Connect
MJA

Second primary cancers in people who had cancer as children: an Australian Childhood Cancer Registry population‐based study

Danny R Youlden, Peter D Baade, Adèle C Green, Patricia C Valery, Andrew S Moore and Joanne F Aitken
Med J Aust 2020; 212 (3): . || doi: 10.5694/mja2.50425
Published online: 20 January 2020

Abstract

Objective: To investigate the incidence of second primary cancers in people diagnosed with cancer during childhood.

Design, setting: Retrospective, population‐based study; analysis of Australian Childhood Cancer Registry data.

Participants: People alive at least two months after being diagnosed before the age of 15 years with a primary cancer, 1983–2013, followed until 31 December 2015 (2–33 years' follow‐up).

Main outcome measures: Risks of second primary cancer compared with the general population, expressed as standardised incidence ratios (SIRs).

Results: Among 18 230 people diagnosed with cancer during childhood, 388 (2%) were later diagnosed with second primary cancers; the estimated 30‐year cumulative incidence of second cancers was 4.4% (95% CI, 3.8–5.0%). The risk of a new primary cancer was five times as high as for the general population (SIR, 5.13; 95% CI, 4.65–5.67). Relative risk of a second primary cancer was greatest for people who had childhood rhabdomyosarcoma (SIR, 19.9; 95% CI, 14.4–27.6). Relative risk was particularly high for children who had undergone both chemotherapy and radiotherapy (SIR, 9.80; 95% CI, 8.35–11.5). Relative risk peaked during the 5 years following the first diagnosis (2 to less than 5 years: SIR, 10.3; 95% CI, 8.20–13.0), but was still significant at 20–33 years (SIR, 2.58; 95% CI, 2.02–3.30). The most frequent second primary cancers were thyroid carcinomas (65 of 388, 17%) and acute myeloid leukaemias (57, 15%).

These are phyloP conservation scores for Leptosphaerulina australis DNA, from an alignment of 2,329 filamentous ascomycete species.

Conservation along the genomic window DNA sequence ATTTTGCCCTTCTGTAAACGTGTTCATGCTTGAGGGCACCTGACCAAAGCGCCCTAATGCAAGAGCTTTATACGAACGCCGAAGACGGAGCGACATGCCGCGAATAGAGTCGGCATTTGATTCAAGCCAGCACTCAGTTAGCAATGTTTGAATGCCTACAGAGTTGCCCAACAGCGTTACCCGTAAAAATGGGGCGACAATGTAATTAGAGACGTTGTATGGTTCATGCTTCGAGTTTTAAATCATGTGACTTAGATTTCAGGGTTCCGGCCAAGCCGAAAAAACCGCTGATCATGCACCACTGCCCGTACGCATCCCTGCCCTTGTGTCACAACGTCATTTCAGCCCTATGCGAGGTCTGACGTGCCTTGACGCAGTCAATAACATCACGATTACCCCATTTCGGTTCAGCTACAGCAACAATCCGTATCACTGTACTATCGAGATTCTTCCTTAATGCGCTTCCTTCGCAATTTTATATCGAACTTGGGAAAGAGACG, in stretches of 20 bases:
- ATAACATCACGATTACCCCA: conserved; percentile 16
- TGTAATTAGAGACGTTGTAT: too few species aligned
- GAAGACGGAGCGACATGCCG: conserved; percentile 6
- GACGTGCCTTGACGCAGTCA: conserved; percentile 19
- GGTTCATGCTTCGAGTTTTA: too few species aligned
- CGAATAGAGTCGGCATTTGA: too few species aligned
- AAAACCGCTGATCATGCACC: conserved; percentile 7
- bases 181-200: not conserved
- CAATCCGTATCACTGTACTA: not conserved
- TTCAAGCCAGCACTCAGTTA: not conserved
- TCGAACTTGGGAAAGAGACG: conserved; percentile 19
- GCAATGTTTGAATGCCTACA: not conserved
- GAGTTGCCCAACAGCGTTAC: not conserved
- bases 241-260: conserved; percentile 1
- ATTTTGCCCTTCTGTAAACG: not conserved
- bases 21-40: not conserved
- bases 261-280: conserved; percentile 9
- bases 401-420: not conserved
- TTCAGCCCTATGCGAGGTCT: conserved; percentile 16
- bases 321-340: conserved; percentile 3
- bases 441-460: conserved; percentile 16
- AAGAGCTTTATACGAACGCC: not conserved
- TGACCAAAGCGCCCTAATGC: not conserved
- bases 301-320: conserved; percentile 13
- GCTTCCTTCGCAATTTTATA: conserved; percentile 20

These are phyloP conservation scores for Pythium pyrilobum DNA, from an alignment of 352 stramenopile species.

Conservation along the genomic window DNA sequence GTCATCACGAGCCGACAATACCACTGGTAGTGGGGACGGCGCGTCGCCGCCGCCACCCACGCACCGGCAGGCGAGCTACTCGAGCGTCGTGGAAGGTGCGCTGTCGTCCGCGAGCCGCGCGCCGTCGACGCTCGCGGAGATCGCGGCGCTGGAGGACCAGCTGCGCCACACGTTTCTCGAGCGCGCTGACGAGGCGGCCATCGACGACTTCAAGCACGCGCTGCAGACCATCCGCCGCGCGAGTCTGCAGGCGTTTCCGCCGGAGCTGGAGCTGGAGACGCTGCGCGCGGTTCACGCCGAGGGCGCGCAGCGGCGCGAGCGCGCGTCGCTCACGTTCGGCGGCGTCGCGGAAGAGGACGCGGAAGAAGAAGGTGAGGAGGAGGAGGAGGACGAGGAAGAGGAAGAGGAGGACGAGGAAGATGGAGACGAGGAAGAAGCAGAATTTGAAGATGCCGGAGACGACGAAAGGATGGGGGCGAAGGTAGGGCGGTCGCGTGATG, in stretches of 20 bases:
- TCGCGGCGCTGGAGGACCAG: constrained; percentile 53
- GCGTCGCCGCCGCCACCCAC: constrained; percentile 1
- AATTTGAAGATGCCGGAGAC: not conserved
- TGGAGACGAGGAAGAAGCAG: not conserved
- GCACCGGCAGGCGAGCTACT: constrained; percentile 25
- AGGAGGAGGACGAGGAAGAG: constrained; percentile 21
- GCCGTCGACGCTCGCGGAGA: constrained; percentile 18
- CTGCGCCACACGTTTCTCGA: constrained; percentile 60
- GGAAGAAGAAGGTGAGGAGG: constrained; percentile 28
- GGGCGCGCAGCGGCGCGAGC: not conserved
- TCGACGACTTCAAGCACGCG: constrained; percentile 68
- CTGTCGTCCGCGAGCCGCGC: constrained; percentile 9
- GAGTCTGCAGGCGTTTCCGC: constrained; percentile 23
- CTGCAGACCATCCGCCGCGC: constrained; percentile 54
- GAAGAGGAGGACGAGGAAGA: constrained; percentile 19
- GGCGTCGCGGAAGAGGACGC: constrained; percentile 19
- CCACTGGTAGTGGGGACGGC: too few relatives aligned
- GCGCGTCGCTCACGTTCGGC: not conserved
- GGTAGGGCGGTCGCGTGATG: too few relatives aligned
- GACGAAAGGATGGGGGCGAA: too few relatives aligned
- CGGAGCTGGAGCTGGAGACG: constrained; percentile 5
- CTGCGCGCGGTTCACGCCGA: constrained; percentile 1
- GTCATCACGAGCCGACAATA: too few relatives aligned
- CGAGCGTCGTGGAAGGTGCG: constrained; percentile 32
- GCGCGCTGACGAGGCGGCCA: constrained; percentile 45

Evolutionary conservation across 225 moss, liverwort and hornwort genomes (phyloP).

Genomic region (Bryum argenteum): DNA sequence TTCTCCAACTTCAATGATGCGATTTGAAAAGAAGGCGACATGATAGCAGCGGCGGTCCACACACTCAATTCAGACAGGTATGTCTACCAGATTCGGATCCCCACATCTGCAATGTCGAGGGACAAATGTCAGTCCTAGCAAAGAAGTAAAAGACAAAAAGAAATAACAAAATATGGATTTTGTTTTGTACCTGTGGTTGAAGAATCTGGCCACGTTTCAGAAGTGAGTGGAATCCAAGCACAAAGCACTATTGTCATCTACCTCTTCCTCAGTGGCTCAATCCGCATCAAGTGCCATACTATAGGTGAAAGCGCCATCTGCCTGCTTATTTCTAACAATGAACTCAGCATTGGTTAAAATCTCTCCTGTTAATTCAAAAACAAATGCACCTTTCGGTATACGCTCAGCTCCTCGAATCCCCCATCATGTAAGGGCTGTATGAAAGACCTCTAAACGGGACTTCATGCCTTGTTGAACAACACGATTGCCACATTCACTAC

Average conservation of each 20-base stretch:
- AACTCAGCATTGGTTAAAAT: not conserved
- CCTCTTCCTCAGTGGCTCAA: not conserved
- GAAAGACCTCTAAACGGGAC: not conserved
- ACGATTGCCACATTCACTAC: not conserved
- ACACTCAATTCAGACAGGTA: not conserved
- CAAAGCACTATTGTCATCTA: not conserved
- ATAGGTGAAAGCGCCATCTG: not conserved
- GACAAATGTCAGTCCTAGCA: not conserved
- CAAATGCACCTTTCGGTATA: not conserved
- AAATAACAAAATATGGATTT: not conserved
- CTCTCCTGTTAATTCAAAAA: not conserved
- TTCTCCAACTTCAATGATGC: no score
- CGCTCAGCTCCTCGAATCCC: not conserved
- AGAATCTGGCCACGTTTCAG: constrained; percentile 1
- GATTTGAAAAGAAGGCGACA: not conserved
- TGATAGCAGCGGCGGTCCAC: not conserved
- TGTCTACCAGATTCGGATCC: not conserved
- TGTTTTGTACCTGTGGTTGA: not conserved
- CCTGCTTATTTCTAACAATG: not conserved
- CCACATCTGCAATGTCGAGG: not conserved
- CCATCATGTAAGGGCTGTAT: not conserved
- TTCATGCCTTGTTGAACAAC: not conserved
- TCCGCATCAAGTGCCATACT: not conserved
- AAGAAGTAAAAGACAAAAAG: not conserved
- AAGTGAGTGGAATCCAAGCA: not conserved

Conclusions: Survivors of childhood cancer remain at increased risk of a second primary cancer well into adulthood. As the late effects of cancer treatment probably contribute to this risk, treatments need to be refined and their toxicity reduced, without reducing their benefit for survival.

  • Danny R Youlden1,2
  • Peter D Baade1,2,3
  • Adèle C Green4,5
  • Patricia C Valery4
  • Andrew S Moore6,7,8
  • Joanne F Aitken1,2,9,10

  • 1 Cancer Council Queensland, Brisbane, QLD
  • 2 Menzies Health Institute Queensland, Griffith University, Gold Coast, QLD
  • 3 Queensland University of Technology, Brisbane, QLD
  • 4 QIMR Berghofer Medical Research Institute, Brisbane, QLD
  • 5 Cancer Research UK Manchester Institute, University of Manchester, Manchester, United Kingdom
  • 6 University of Queensland Diamantina Institute, Brisbane, QLD
  • 7 Queensland Children's Hospital, Brisbane, QLD
  • 8 Child Health Research Centre, University of Queensland, Brisbane, QLD
  • 9 Institute for Resilient Regions, University of Southern Queensland, Brisbane, QLD
  • 10 University of Queensland, Brisbane, QLD


Acknowledgements: 

Patricia Valery was supported by an NHMRC Career Development Fellowship (1083090). We thank Leisa O'Neill and Chloe Henshaw for their work in the Australian Childhood Cancer Registry. We also acknowledge the assistance of all Australian state and territory cancer registries, the Australian Institute of Health and Welfare, and each of the major paediatric oncology treating hospitals throughout Australia.

Competing interests:

No relevant disclosures.

Author

remove_circle_outline Delete Author
add_circle_outline Add Author

Comment
Do you have any competing interests to declare? *

I/we agree to assign copyright to the Medical Journal of Australia and agree to the Conditions of publication *
I/we agree to the Terms of use of the Medical Journal of Australia *
Email me when people comment on this article

Online responses are no longer available. Please refer to our instructions for authors page for more information.